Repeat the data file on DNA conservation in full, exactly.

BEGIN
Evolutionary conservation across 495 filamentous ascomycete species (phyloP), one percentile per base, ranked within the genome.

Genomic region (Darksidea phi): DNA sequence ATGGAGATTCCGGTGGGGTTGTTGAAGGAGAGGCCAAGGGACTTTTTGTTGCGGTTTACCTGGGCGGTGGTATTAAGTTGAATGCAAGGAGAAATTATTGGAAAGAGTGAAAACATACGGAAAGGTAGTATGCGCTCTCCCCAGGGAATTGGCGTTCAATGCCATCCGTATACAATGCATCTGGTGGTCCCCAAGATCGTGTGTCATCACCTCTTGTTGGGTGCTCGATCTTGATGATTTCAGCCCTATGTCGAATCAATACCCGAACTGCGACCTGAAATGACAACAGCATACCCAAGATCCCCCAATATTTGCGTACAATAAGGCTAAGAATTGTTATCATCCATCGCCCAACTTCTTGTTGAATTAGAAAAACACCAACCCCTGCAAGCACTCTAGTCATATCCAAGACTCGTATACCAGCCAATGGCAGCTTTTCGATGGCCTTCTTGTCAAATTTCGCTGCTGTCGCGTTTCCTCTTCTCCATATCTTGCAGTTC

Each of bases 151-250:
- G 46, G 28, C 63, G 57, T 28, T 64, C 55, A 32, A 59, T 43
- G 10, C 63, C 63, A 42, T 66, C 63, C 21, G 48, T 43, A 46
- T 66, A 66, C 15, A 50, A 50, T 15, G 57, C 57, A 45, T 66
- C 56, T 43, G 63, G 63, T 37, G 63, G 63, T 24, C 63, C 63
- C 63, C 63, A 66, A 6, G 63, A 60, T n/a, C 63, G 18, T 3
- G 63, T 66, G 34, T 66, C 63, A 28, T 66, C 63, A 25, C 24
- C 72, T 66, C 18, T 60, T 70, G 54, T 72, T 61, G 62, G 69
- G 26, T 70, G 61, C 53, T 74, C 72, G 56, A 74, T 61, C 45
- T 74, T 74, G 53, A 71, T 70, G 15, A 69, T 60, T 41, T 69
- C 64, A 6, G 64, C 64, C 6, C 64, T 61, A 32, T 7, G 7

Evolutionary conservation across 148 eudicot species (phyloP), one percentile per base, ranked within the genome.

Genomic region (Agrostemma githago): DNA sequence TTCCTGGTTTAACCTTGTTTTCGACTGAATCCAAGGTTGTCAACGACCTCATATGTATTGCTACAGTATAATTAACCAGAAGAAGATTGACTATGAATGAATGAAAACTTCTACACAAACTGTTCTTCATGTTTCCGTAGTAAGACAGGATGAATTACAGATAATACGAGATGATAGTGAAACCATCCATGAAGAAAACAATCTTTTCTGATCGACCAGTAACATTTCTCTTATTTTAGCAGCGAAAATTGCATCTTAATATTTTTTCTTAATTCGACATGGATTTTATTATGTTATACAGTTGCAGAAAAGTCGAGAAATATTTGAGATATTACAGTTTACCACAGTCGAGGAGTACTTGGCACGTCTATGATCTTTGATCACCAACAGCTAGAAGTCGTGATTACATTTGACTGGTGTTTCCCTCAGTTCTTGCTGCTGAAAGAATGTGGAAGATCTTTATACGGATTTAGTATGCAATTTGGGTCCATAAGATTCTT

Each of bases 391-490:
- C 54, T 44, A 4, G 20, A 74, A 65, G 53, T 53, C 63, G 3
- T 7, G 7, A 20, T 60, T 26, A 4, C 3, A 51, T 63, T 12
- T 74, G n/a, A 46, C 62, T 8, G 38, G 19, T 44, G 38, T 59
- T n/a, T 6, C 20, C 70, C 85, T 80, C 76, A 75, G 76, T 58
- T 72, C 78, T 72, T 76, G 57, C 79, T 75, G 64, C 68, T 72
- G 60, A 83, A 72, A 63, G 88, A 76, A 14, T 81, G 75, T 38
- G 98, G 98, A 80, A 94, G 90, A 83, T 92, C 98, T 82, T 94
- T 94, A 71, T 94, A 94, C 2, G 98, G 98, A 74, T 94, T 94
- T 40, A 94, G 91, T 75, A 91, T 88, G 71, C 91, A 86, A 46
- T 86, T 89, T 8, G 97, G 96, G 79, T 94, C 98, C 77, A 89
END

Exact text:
Evolutionary conservation across 495 filamentous ascomycete species (phyloP), one percentile per base, ranked within the genome.

Genomic region (Darksidea phi): DNA sequence ATGGAGATTCCGGTGGGGTTGTTGAAGGAGAGGCCAAGGGACTTTTTGTTGCGGTTTACCTGGGCGGTGGTATTAAGTTGAATGCAAGGAGAAATTATTGGAAAGAGTGAAAACATACGGAAAGGTAGTATGCGCTCTCCCCAGGGAATTGGCGTTCAATGCCATCCGTATACAATGCATCTGGTGGTCCCCAAGATCGTGTGTCATCACCTCTTGTTGGGTGCTCGATCTTGATGATTTCAGCCCTATGTCGAATCAATACCCGAACTGCGACCTGAAATGACAACAGCATACCCAAGATCCCCCAATATTTGCGTACAATAAGGCTAAGAATTGTTATCATCCATCGCCCAACTTCTTGTTGAATTAGAAAAACACCAACCCCTGCAAGCACTCTAGTCATATCCAAGACTCGTATACCAGCCAATGGCAGCTTTTCGATGGCCTTCTTGTCAAATTTCGCTGCTGTCGCGTTTCCTCTTCTCCATATCTTGCAGTTC

Each of bases 151-250:
- G 46, G 28, C 63, G 57, T 28, T 64, C 55, A 32, A 59, T 43
- G 10, C 63, C 63, A 42, T 66, C 63, C 21, G 48, T 43, A 46
- T 66, A 66, C 15, A 50, A 50, T 15, G 57, C 57, A 45, T 66
- C 56, T 43, G 63, G 63, T 37, G 63, G 63, T 24, C 63, C 63
- C 63, C 63, A 66, A 6, G 63, A 60, T n/a, C 63, G 18, T 3
- G 63, T 66, G 34, T 66, C 63, A 28, T 66, C 63, A 25, C 24
- C 72, T 66, C 18, T 60, T 70, G 54, T 72, T 61, G 62, G 69
- G 26, T 70, G 61, C 53, T 74, C 72, G 56, A 74, T 61, C 45
- T 74, T 74, G 53, A 71, T 70, G 15, A 69, T 60, T 41, T 69
- C 64, A 6, G 64, C 64, C 6, C 64, T 61, A 32, T 7, G 7

Evolutionary conservation across 148 eudicot species (phyloP), one percentile per base, ranked within the genome.

Genomic region (Agrostemma githago): DNA sequence TTCCTGGTTTAACCTTGTTTTCGACTGAATCCAAGGTTGTCAACGACCTCATATGTATTGCTACAGTATAATTAACCAGAAGAAGATTGACTATGAATGAATGAAAACTTCTACACAAACTGTTCTTCATGTTTCCGTAGTAAGACAGGATGAATTACAGATAATACGAGATGATAGTGAAACCATCCATGAAGAAAACAATCTTTTCTGATCGACCAGTAACATTTCTCTTATTTTAGCAGCGAAAATTGCATCTTAATATTTTTTCTTAATTCGACATGGATTTTATTATGTTATACAGTTGCAGAAAAGTCGAGAAATATTTGAGATATTACAGTTTACCACAGTCGAGGAGTACTTGGCACGTCTATGATCTTTGATCACCAACAGCTAGAAGTCGTGATTACATTTGACTGGTGTTTCCCTCAGTTCTTGCTGCTGAAAGAATGTGGAAGATCTTTATACGGATTTAGTATGCAATTTGGGTCCATAAGATTCTT

Each of bases 391-490:
- C 54, T 44, A 4, G 20, A 74, A 65, G 53, T 53, C 63, G 3
- T 7, G 7, A 20, T 60, T 26, A 4, C 3, A 51, T 63, T 12
- T 74, G n/a, A 46, C 62, T 8, G 38, G 19, T 44, G 38, T 59
- T n/a, T 6, C 20, C 70, C 85, T 80, C 76, A 75, G 76, T 58
- T 72, C 78, T 72, T 76, G 57, C 79, T 75, G 64, C 68, T 72
- G 60, A 83, A 72, A 63, G 88, A 76, A 14, T 81, G 75, T 38
- G 98, G 98, A 80, A 94, G 90, A 83, T 92, C 98, T 82, T 94
- T 94, A 71, T 94, A 94, C 2, G 98, G 98, A 74, T 94, T 94
- T 40, A 94, G 91, T 75, A 91, T 88, G 71, C 91, A 86, A 46
- T 86, T 89, T 8, G 97, G 96, G 79, T 94, C 98, C 77, A 89